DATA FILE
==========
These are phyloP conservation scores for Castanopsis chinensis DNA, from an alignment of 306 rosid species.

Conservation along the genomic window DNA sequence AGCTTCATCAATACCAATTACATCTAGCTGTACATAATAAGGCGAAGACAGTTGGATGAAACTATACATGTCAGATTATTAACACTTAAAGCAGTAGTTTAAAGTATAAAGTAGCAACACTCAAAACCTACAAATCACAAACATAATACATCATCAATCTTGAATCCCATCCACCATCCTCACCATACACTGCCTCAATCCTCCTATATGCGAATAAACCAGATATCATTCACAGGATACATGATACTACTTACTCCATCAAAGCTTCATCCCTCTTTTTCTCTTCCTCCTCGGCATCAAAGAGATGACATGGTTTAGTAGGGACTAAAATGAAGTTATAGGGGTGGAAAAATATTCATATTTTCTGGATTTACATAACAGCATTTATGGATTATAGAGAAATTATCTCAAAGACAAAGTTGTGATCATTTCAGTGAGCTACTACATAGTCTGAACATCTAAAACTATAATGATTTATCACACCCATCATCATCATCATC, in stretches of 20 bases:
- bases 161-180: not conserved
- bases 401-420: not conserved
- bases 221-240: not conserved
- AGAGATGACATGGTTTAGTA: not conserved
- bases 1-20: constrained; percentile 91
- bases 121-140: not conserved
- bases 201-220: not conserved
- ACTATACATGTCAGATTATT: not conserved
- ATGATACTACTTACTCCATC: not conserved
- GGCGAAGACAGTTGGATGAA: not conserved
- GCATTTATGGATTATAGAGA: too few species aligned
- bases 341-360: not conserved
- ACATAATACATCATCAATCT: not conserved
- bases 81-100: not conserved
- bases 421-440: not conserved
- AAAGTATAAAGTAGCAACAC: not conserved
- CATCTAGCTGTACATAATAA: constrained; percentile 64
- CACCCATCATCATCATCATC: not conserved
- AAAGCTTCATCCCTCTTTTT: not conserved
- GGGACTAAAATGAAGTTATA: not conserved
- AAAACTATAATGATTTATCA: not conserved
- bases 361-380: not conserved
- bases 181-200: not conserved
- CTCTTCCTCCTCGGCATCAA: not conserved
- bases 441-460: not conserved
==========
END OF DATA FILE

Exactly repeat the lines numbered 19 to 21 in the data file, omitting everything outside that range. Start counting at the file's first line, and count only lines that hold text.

- CATCTAGCTGTACATAATAA: constrained; percentile 64
- CACCCATCATCATCATCATC: not conserved
- AAAGCTTCATCCCTCTTTTT: not conserved